“Buy land, they’re not making it anymore,” quipped Mark Twain.
Real estate holdings have long been regarded as a driver of long-term value and equity growth, but that approach doesn’t scale easily for widespread exposure to real estate. Buying and maintaining physical properties is difficult, so many institutional investors turn to real estate investment trusts (REITS) to tap potential upside without the upkeep. And it has penetrated virtually every type of real-estate property.
Mizuho Americas recently held the third annual Mizuho REIT/Real Estate Conference in New York. As usual, it facilitated insightful dialogue between institutional investors and C-suite executives of some of the most dynamic REIT companies, as well as collaborative content that made the conference greater than the sum of its parts. Below are some highlights from REIT Equity Research Analyst Haendel St. Juste.
The Wisdom of Crowds
The lunch break featured Michael Walsh, strategic advisor to CrowdStreet, an investment platform making commercial real estate offerings available for direct investing. It aims to become “the Charles Schwab of commercial real estate,” said Walsh in a nod to that firm’s success bringing discount brokerage to the masses.
“Around 2013, the SEC made it possible to raise capital online for private securities and private funds,” Michael said. This set the stage for CrowdStreet to crowd source capital from a broad base of investors in support of a variety of high quality commercial real estate ventures.
Industrial: Onward & Upward
As we head into the final stages of the business cycle, industrial REITs attending the summit shared one clear message: there is still plenty of runway ahead, with recent asset pricing, absorption data points, and demographics to support earnings and net asset values (NAVs). Some even suggested that supply was not enough to fill the demand of last-mile consumers in certain markets. St. Juste views these factors as positive differentiators from other property types.
Triple Net Lease: The Best of Times
Triple net REITs, which refer to lease agreements where the tenant is responsible for all costs including property taxes and maintenance, are another area for opportunity. After meeting with six companies St. Juste expressed confidence, noting the sector as a must-own. Some of the underlying factors behind its healthy outlook include low rates, a “Goldilocks” economy, low tenant risk, favorable weighted average cost of capital, and investment spreads.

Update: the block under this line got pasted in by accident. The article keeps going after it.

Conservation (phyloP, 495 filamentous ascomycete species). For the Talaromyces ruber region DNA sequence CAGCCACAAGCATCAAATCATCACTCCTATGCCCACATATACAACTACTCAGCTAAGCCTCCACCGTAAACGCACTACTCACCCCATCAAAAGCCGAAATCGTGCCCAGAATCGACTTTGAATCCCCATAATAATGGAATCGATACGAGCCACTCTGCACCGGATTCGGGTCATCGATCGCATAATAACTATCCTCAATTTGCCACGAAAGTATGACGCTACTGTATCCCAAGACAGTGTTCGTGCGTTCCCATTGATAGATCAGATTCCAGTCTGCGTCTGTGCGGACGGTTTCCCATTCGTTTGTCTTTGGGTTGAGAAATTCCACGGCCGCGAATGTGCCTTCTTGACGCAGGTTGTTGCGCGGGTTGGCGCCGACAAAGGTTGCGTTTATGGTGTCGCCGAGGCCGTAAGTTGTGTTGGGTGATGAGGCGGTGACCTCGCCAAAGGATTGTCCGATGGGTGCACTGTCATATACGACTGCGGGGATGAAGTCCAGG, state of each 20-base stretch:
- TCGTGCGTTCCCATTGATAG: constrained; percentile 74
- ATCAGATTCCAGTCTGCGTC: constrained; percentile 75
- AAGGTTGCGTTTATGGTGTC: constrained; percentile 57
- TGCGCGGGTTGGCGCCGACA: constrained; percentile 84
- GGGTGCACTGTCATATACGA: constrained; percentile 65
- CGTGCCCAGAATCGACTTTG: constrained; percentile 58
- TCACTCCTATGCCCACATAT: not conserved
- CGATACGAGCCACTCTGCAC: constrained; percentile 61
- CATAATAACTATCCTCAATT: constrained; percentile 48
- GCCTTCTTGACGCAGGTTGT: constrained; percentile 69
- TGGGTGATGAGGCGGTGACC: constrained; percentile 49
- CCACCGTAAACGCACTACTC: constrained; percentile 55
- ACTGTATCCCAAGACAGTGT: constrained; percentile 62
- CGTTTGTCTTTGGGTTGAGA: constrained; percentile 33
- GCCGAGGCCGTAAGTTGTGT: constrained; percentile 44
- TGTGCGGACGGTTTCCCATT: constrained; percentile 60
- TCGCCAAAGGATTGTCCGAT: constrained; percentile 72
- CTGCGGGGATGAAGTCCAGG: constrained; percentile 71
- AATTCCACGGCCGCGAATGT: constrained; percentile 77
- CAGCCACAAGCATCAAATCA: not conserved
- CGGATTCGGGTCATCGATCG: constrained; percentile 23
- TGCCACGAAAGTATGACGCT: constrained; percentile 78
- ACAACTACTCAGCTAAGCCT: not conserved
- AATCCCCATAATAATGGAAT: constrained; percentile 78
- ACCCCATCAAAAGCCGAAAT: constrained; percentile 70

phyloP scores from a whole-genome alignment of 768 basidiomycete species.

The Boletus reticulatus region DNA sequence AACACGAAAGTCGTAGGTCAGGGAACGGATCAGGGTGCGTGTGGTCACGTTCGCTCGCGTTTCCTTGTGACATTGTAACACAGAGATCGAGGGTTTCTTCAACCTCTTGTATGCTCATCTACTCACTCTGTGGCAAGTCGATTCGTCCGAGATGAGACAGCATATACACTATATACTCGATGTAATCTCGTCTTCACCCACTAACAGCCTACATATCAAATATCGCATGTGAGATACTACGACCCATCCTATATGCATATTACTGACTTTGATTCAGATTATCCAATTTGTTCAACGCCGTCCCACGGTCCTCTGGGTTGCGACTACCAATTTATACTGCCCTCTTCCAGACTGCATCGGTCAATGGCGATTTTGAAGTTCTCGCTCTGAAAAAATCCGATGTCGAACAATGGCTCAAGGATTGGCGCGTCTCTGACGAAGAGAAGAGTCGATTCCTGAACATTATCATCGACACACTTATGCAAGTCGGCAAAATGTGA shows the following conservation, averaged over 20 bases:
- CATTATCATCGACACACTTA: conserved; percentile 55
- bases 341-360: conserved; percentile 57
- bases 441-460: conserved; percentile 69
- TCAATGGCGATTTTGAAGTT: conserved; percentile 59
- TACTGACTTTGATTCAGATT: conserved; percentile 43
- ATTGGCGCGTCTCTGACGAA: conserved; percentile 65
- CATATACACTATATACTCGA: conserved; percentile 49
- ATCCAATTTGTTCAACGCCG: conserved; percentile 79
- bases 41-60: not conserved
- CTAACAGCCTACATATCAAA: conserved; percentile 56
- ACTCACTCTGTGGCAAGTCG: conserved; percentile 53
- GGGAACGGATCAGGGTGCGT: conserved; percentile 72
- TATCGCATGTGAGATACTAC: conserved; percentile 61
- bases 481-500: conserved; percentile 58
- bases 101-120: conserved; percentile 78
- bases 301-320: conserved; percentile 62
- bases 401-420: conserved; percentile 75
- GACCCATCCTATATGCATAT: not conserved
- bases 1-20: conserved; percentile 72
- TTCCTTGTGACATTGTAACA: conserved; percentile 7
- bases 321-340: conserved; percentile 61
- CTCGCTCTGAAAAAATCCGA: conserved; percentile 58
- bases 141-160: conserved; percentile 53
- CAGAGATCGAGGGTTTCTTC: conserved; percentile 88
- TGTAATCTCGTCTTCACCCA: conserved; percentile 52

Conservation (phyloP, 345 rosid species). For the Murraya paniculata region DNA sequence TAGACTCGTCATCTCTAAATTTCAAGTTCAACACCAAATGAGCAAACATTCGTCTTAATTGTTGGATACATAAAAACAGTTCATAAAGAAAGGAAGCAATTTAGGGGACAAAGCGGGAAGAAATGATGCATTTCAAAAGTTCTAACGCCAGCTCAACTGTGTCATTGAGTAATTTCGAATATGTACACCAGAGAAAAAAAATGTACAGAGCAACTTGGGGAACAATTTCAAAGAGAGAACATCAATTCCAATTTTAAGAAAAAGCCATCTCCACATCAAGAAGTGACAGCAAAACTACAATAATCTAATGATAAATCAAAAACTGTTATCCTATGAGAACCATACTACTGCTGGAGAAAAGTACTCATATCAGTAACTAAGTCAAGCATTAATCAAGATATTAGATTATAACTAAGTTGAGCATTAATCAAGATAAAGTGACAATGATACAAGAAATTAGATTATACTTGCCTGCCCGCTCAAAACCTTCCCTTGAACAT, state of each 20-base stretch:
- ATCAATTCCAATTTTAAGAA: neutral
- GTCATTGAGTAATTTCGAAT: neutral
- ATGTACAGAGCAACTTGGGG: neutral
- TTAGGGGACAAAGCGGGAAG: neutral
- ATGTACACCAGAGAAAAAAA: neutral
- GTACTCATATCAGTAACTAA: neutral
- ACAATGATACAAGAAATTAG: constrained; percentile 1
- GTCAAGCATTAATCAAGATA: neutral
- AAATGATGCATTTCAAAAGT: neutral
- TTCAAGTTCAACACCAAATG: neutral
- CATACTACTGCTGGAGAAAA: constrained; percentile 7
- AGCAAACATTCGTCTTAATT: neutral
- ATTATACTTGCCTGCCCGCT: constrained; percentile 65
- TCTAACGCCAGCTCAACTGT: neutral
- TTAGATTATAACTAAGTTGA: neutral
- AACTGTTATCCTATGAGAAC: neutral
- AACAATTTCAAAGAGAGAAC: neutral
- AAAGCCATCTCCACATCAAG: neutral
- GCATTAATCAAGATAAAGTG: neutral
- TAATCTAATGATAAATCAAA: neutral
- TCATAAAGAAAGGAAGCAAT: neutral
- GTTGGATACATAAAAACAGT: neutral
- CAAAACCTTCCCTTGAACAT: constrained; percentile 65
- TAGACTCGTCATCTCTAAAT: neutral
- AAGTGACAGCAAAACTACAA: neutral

When it comes to triple net, M&A was another prevalent theme. The subsector is ripe for such activity, a result of multiple disparity, premiums to NAV, and scalability, all of which create opportunities to generate value. All told, St. Juste sees potential for the triple net sector to outperform in the second half of 2019 and into 2020 with earnings as upside catalysts.
Single-Family Rental Feeling Better
The summit also left a positive outlook for single-family rental. Attendees noted leasing traffic was up more than 20%, reflecting strong demand and supporting pricing power. Plus, the continued decline in tenant turnover, now down nine consecutive quarters, is helping to both lift revenue and lower turnover-related expenses. Elsewhere, property taxes are higher than expected, but still at a comfortable range.
In all, more than 20 REITs – representing the full range of sectors including gaming, healthcare, hotel, industrial, residential, and triple net – gathered to discuss the trends and challenges in the real estate space. In an industry with so many subsectors there was no clear consensus, but most agreed that low interest rates and macroeconomic tailwinds should serve as a positive backdrop for REITs as a whole.
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